It’s always been important to Joseph to go out on the land with her children, and that importance feels even heavier lately since the recovery of 215 children buried at Kamloops Residential School. Since then, over 1,600 unmarked graves have been recovered across eight of these institutions, which many people now refuse to call schools and instead call camps.
“These children did not get a chance to live. They didn’t get a chance to connect to their ancestral lands, their ancestral knowledge and strength, and the love and the teachings that would have come from their families,” Joseph said.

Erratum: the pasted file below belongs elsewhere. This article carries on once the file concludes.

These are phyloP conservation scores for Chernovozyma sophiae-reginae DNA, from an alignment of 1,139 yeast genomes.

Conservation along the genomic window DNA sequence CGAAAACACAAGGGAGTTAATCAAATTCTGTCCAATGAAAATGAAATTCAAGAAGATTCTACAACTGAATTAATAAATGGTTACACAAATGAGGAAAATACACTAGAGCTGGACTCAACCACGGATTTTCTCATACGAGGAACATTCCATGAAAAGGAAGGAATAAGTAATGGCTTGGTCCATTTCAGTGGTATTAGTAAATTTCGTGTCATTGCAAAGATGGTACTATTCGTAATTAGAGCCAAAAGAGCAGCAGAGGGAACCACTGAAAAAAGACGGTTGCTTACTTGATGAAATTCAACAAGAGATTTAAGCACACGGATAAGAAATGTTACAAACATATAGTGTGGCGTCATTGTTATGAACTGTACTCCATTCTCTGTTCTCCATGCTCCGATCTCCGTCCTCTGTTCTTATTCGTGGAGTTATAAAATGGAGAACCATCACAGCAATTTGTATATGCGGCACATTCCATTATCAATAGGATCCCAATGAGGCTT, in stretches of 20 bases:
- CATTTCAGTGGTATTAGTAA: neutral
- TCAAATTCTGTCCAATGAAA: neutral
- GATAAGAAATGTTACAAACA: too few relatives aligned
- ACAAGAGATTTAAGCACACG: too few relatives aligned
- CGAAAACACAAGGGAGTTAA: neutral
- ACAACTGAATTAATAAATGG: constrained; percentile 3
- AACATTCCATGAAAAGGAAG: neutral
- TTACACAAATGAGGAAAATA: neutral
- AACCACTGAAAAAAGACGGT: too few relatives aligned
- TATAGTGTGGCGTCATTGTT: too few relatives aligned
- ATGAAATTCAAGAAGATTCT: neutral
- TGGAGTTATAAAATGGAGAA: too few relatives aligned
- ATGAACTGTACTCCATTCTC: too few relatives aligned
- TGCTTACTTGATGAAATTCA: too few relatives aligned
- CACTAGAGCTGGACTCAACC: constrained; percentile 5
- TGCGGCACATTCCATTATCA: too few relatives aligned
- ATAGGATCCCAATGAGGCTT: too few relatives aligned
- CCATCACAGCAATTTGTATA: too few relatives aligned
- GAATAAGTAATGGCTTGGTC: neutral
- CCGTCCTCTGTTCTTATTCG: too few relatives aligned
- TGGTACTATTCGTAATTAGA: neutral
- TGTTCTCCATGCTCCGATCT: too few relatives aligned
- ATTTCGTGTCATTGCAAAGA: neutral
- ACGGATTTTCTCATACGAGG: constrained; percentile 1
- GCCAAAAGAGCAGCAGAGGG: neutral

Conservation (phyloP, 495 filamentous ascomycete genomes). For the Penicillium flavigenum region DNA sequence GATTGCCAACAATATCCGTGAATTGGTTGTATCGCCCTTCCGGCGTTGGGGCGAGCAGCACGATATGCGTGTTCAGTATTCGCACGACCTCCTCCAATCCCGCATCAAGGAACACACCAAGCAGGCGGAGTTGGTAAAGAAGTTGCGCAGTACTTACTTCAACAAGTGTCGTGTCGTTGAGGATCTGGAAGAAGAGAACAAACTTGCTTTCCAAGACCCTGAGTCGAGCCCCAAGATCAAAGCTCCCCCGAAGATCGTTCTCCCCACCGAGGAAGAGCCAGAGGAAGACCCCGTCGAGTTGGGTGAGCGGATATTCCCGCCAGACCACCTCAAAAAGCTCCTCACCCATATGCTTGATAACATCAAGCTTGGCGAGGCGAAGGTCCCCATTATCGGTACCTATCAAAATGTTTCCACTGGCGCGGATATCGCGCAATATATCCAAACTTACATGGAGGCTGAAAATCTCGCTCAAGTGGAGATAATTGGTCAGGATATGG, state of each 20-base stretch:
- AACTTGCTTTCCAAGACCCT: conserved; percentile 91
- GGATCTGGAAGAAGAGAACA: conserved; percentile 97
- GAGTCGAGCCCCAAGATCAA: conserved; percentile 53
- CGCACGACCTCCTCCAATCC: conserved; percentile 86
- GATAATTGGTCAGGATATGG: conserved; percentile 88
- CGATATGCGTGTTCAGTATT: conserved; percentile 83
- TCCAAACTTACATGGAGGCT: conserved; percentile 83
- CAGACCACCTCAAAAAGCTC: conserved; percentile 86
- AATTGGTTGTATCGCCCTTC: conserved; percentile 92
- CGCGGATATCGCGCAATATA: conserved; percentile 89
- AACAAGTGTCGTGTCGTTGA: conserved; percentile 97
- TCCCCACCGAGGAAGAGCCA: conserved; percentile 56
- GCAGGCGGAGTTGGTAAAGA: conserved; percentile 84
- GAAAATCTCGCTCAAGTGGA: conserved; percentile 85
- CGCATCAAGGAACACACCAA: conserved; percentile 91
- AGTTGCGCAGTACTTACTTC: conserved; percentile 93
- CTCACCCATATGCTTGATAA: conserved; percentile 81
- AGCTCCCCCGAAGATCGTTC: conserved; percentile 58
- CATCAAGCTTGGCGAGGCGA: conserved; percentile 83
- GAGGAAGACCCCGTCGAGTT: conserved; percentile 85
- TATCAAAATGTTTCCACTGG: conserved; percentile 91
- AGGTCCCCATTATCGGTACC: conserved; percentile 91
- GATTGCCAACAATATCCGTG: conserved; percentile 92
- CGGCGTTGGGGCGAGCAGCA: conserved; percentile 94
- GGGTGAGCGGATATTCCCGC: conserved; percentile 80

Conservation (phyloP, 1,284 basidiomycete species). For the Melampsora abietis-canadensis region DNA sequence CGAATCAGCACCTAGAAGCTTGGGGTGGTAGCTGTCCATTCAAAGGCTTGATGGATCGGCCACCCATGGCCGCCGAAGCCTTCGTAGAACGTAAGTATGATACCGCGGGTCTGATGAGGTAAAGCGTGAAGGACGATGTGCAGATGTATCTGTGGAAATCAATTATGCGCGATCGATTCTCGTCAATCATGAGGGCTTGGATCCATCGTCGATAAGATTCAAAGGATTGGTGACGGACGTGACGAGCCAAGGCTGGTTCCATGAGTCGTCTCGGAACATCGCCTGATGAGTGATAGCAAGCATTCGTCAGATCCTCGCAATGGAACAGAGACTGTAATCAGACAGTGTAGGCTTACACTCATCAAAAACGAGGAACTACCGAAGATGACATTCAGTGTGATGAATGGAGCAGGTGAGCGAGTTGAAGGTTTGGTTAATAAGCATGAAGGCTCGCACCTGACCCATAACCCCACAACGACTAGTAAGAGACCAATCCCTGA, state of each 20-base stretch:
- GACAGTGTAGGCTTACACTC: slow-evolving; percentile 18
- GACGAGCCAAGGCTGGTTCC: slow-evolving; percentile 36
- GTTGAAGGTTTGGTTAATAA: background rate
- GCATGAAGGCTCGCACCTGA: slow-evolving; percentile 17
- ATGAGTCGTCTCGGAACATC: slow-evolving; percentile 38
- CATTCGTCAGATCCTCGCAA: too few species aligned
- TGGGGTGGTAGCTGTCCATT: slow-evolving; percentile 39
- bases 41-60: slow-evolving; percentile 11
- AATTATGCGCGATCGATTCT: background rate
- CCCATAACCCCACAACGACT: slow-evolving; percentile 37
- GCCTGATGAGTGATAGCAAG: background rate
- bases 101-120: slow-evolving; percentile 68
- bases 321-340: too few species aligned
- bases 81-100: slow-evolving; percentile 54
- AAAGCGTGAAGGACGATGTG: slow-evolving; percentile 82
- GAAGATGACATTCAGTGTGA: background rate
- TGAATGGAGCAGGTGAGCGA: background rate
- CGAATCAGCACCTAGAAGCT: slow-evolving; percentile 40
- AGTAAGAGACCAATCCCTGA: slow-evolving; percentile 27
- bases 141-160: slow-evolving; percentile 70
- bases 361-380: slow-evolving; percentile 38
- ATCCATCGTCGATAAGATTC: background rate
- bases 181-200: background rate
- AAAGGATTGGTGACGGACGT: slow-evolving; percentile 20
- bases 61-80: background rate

“There’s so much room for Indigenous knowledge and technologies to inform any kind of extractive industry,” she said. “Like the Western red cedar tree … rather than speaking about it as a resource, what if we see that tree as a relative? What does it mean to be in relationship with a relative?”
“How do we give back to the people who have stewarded these landscapes for thousands of years, and honour that knowledge?”
“When I bring my kids out, that is the most important thing to me. Seeing them feel comfortable, seeing them feel confident, building their relationships with the land. My son just loves harvesting, and my daughter’s plant identification skills are so great. And they take pride in that.”
And the lessons she’s teaching her children are applicable to the way we think about natural resource development more broadly: “You could take more but you won’t — for a good reason.”